The lion is king not because it is leading every hunt and misadventure, but arrives in time, when the hunt is concluded.

Friday, January 13, 2012

The Real Price of Education

The standard for collective bargaining should be the median income for all the people -- which is around $30,000 total compensation.

Teacher (government worker) salaries begin above the median -- not including nontaxable fringe benefits (health care, nonworking compensation and retirement) of another $20,000 -- which every government worker gets that is already almost as much as the median.

So with the $50,000 average salary plus other benefits that the taxpayers are paying for, you have a class of people getting twice the median Which puts them in the upper 75%-tile, for a whole class of people -- who then demand extra performance pay to actually do their job, and want guarantees that they can never be fired, and must be supported in the lifestyle they think they are entitled to all their lives -- is really the root problem of the injustices and inequities of contemporary society.

And these very privileged people have the gall to claim they are underappreciated and underpaid and even qualified for food stamps and other assistance, is the reason Hawaii's cost of living is astronomical -- because the cost of people who don't even feel they have to do their jobs because it is their entitlement for life, and not that they have to earn it, means the citizens can expect to pay a lot for nothing.

In the marketplace of ideas (education), it should be highly competitive and the least able forced out to give way to the best and the brightest creating knowledge on the cutting edge -- and not merely institutionalizing the past, as the only way it can ever be -- repeating the mistakes of history over and over again, as though that was an intelligent way to be.

Education has become the symbol of everything that is wrong in society -- defending its own status quo. It needs to be the leading example of how to do things right.

Saturday, January 07, 2012

The Greatest Cause of Accidents and Misunderstandings

Surely, driving requires eye-hand and eye-foot coordination more than than the skillset required to walk a tightrope -- or stand on one leg -- as though that were a prerequisite for anything.

You'd think that with modern day technology and awareness, those essential faculties is what is tested for -- and not the random metrics of a prehistoric ere -- as though that is an indication and predictor of fitness for anything.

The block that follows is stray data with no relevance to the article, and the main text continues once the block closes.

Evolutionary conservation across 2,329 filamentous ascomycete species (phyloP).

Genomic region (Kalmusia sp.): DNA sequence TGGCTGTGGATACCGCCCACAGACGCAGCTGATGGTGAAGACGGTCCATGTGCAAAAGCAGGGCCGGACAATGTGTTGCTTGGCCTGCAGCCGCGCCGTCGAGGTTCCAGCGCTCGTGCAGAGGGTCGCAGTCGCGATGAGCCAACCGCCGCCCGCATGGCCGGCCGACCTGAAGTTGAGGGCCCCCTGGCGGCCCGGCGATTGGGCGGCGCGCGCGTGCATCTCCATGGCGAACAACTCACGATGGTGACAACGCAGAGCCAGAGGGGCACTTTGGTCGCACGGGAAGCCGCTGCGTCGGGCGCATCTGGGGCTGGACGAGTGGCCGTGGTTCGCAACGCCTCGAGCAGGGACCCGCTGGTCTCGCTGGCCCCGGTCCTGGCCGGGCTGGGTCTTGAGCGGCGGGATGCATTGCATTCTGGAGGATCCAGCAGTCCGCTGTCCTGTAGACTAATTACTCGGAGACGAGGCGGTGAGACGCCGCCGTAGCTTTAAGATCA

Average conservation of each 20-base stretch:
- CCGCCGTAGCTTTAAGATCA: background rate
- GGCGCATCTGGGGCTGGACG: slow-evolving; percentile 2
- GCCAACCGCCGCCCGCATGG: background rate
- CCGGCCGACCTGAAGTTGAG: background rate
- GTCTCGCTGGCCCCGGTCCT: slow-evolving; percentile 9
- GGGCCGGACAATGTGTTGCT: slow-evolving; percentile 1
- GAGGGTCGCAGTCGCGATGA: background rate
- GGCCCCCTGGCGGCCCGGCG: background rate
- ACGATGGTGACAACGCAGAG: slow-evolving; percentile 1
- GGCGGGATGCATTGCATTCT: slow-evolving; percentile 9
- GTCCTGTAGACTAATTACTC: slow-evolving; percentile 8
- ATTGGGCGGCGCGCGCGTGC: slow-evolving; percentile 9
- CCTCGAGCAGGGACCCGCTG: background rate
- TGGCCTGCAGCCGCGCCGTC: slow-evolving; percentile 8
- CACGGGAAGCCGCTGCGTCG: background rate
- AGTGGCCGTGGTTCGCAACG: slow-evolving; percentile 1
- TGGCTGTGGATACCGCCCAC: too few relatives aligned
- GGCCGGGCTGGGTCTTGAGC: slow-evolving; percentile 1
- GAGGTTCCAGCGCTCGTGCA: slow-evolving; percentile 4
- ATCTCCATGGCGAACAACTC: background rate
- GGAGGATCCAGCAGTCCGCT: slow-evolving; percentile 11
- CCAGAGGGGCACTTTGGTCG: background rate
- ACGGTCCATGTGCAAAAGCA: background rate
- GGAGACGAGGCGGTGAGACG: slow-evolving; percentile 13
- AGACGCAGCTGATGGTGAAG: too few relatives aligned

Obviously a more appropriate measurement for driving, is likely to be the skills demonstrated by a video game -- than running a marathon, or walking a tightrope from one building to another. These days, most people, and particularly emergency responders, have a cell phone, and I'm sure some enterprising or perceptive individual has already created an "app" for better measuring eye-hand, eye-foot coordination -- and before that, assessing vision and awareness -- which is the major reason for most accidents -- people just didn't see, or were aware of the road conditions -- and not that they were perfectly aware but only temporarily impaired.

Far more likely is that their impairment has become a chronic or permanent limitation in older ages -- because the young are much more likely to be the ones getting into accidents because of alcohol and drug experimentations and impairment. Instead, what is being "measured" by the present standards, is physical condition -- which those who are limited in their movements, have the greatest reason for driving -- because they have problems walking, standing, balancing, and so the cars equalize for those increasing disabilities -- as long as their vision and hand-foot coordinations remain intact.

That's why I've long advocated that it is much more meaningful to measure the health and condition at the head, hands and feet, than all those metrics that have no idea what they're measuring, but keep doing so, because that's the way they've done it before, and is therefore the approved way of doing things.

I've faced such resistance before when I pointed out to the people teaching CPR that chest compressions is breathing also -- making mouth-mouth breathing unnecessary, because breathing (the movement of air in and out of the body) is the result of altering chest volumes resulting in pressure differentials.

So the test that really needs to be done -- is vision and awareness, which is attention and greater awareness of the conditions including the presence of others, and not the self-isolation of one who can focus only on their own inner control -- which precludes the awareness of what is going on in the greater context.

That seems to be the overriding problem of most accidents as well as misunderstandings.